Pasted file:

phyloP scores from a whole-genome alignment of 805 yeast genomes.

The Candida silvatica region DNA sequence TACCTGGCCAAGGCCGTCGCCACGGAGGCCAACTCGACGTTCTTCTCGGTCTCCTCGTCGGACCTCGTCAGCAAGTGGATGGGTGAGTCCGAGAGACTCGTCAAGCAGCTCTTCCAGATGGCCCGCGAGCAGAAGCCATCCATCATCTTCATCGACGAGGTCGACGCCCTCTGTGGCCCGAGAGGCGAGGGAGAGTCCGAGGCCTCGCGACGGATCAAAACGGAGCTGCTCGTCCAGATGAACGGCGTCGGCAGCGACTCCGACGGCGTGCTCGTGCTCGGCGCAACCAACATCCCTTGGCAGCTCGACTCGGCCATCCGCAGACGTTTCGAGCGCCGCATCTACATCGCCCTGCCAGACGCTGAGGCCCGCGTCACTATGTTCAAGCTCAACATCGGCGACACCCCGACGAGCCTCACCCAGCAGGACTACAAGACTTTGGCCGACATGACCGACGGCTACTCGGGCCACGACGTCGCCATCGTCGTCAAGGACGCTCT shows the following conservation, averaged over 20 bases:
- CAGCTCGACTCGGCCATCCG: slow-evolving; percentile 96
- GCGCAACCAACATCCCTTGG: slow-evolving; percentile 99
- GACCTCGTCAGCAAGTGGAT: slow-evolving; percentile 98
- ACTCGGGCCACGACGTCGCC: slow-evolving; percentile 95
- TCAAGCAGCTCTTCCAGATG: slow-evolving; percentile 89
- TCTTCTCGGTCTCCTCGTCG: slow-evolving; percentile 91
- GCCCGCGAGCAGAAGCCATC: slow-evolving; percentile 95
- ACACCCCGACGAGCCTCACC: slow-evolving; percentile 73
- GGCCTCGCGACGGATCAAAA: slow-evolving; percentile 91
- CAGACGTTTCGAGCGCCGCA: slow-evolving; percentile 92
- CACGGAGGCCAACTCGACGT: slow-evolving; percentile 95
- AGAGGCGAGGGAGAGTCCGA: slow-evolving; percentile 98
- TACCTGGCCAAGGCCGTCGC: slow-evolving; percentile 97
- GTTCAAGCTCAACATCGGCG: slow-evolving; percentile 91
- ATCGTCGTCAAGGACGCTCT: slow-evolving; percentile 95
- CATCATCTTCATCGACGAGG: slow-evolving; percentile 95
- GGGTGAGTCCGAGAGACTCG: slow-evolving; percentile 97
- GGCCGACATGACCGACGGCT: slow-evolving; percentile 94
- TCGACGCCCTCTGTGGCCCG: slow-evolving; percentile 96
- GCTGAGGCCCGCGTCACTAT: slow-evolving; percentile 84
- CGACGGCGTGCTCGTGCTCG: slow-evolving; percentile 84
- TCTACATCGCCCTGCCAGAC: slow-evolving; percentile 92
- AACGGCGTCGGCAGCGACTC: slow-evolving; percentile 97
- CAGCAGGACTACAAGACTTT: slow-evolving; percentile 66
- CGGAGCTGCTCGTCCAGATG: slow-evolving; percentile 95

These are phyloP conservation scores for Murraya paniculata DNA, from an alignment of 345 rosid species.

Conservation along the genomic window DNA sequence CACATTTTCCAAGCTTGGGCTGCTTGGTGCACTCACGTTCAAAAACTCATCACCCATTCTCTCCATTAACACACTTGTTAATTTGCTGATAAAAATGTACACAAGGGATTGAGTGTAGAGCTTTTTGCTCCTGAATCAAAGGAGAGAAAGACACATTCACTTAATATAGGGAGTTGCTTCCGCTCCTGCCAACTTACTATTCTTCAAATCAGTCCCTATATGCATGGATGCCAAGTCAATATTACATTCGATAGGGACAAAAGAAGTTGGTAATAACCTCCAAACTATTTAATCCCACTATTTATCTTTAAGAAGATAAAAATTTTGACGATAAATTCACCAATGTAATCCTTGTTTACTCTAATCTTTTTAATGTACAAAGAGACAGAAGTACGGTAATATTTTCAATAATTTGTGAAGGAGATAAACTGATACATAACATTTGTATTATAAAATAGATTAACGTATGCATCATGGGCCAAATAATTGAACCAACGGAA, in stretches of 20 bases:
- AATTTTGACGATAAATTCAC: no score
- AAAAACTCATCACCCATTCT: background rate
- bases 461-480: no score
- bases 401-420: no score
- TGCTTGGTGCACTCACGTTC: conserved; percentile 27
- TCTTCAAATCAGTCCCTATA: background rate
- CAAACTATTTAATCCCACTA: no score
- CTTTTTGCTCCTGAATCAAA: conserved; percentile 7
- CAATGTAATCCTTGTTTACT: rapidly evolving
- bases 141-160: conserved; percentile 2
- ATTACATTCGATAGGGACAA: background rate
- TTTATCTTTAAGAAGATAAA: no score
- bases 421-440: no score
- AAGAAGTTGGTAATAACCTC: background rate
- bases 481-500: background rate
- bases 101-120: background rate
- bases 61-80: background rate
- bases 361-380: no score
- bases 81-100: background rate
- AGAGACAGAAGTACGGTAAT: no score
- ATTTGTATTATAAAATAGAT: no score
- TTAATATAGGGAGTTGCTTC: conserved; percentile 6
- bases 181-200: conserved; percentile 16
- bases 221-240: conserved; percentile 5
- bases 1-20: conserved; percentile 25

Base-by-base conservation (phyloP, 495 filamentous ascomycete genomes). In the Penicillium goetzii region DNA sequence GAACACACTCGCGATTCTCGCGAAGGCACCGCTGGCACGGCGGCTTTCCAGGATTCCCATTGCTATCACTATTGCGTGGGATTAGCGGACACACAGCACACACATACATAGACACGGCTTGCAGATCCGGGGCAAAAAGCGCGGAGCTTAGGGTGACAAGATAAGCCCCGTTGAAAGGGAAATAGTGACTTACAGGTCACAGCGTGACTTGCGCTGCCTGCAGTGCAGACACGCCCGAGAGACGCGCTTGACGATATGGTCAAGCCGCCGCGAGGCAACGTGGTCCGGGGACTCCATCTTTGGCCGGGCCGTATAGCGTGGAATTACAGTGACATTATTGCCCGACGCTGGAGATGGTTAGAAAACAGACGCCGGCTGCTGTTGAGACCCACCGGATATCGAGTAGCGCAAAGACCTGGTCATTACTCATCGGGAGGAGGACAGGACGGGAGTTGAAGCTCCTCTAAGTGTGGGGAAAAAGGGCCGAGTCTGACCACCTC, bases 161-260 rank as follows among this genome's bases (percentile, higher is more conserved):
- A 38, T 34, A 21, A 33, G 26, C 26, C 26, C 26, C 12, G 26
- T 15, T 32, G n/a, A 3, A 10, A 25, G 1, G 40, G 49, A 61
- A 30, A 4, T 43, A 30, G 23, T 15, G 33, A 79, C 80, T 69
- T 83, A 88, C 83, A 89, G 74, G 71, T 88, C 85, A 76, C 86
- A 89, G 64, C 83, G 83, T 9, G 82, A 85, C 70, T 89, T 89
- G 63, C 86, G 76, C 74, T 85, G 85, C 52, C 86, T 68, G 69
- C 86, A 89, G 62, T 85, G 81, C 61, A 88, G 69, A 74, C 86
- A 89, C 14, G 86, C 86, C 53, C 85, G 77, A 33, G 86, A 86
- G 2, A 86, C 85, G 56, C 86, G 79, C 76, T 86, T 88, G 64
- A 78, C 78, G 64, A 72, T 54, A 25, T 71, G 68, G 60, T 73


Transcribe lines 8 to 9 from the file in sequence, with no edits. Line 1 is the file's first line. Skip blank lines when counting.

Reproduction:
- TCTTCTCGGTCTCCTCGTCG: slow-evolving; percentile 91
- GCCCGCGAGCAGAAGCCATC: slow-evolving; percentile 95